I teach in the Intensive English Program at AUS. I've taught in the usual places in the States, Asia and the Middle East and I think you'd be hard pressed to find a better deal than here, especially if you are with a family. My kids go to a private school in Sharjah which although it is a British system, it is very, very good. My kids are in 1st and 4th grades and I don't really think the question of whether it's British or American at that age is such a big deal. Even for the higher grades, a British curriculum is not entirely without its merits. In our program, the contact hours are very reasonable (three 50 minute classes a day) and there is no requirement that you have to stick around if your work is done (which is great for your family life). We also get about 3 months off for the summer plus the usual Eid breaks. We have a very competent, professional group of teachers and to be blunt, a great director. We work very hard here (in fact, I know of no place where the teachers work harder than we do), but we are very independent and allowed to be professionals (I guess that's why we put so much into it). The educational package is plenty for your kids if you stick to the UK schools in town. People have problems when they feel they must use the American school in Dubai which charges an arm and a leg. For the most part, the British schools in Sharjah are much better than what I would get in the public schools back home in the US. As an added note, you and your spouse (or university-aged kids) can also take university courses here for free (i.e., your spouse could go full-time here, but you are allowed a course each semester--more than that, it is figured would detrimentally affect your teaching). Your family is covered medically. We have a clinic on campus (as a matter of fact, in the same building as the IEP). You live on campus, which is like living in a great big park. There are trees, gardens, playgrounds, swimming pool, sports complex, daycare/preschool and aftercare for kids. The town houses we live in are nice (with fast LAN connection), there is a Starbucks, small grocery, fast food, internet cafe, fantastic library (it's real..not censored like in Saudi and is complete with CD and video collection) plus other similar stuff right here on campus within walking distance of housing and work. Our lifestyle tends to drive younger singles/childless couples mad because it is "boring," but if you have a family, chances are that you will find it ideal. Friends of mine that work in HCT, UGRU, and Zayed are usually green after seeing our total package. I guess it sounds like I'm trying to recruit or something, but not really, it's the way it is here. Hope this helps.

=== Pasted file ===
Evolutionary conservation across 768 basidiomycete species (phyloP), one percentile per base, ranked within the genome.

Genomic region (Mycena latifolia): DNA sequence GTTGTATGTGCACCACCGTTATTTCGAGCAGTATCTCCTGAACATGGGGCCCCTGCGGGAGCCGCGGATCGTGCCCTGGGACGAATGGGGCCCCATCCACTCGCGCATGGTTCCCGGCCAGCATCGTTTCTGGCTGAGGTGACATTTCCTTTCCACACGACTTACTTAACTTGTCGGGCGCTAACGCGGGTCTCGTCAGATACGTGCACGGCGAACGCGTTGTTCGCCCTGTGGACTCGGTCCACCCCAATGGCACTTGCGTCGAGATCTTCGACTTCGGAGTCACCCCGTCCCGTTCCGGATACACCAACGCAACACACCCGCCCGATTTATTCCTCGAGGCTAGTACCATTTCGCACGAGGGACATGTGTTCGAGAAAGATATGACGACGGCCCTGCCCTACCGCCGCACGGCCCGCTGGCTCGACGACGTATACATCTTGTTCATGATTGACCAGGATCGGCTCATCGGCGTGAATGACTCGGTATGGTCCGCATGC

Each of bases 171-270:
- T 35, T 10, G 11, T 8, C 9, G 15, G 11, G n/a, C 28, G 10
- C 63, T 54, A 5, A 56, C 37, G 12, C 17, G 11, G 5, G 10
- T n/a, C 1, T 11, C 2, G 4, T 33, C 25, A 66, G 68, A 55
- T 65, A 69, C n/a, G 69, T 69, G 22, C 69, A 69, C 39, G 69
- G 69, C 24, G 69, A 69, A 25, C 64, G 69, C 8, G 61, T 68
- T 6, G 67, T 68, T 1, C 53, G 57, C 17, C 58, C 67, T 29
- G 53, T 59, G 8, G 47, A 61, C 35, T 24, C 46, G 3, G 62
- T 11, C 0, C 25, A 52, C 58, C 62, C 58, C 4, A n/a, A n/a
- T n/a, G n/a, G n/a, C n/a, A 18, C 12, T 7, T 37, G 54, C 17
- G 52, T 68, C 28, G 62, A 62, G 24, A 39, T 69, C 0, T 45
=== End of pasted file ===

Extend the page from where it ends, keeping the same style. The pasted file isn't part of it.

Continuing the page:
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Sharjahmite



Joined: 14 Apr 2003
Posts: 10
Location: UAE

PostPosted: Fri Apr 25, 2003 5:58 pm    Post subject: AUS is a nice place for families Reply with quote

Hi,
I teach in the Intensive English Program at AUS. I've taught in the usual places in the States, Asia and the Middle East and I think you'd be hard pressed to find a better deal than here, especially if you are with a family. My kids go to a private school in Sharjah which although it is a British system, it is very, very good. My kids are in 1st and 4th grades and I don't really think the question of whether it's British or American at that age is such a big deal. Even for the higher grades, a British curriculum is not entirely without its merits. In our program, the contact hours are very reasonable (three 50 minute classes a day) and there is no requirement that you have to stick around if your work is done (which is great for your family life). We also get about 3 months off for the summer plus the usual Eid breaks. We have a very competent, professional group of teachers and to be blunt, a great director. We work very hard here (in fact, I know of no place where the teachers work harder than we do), but we are very independent and allowed to be professionals (I guess that's why we put so much into it). The educational package is plenty for your kids if you stick to the UK schools in town. People have problems when they feel they must use the American school in Dubai which charges an arm and a leg. For the most part, the British schools in Sharjah are much better than what I would get in the public schools back home in the US. As an added note, you and your spouse (or university-aged kids) can also take university courses here for free (i.e., your spouse could go full-time here, but you are allowed a course each semester--more than that, it is figured would detrimentally affect your teaching). Your family is covered medically. We have a clinic on campus (as a matter of fact, in the same building as the IEP). You live on campus, which is like living in a great big park. There are trees, gardens, playgrounds, swimming pool, sports complex, daycare/preschool and aftercare for kids. The town houses we live in are nice (with fast LAN connection), there is a Starbucks, small grocery, fast food, internet cafe, fantastic library (it's real..not censored like in Saudi and is complete with CD and video collection) plus other similar stuff right here on campus within walking distance of housing and work. Our lifestyle tends to drive younger singles/childless couples mad because it is "boring," but if you have a family, chances are that you will find it ideal. Friends of mine that work in HCT, UGRU, and Zayed are usually green after seeing our total package. I guess it sounds like I'm trying to recruit or something, but not really, it's the way it is here. Hope this helps.
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JCMach1



Joined: 25 Mar 2003
Posts: 38
Location: US/Dubai/Sharjah

PostPosted: Mon Apr 28, 2003 2:55 pm    Post subject: Thanks Sharjahmite-- Reply with quote

I sent you a PM...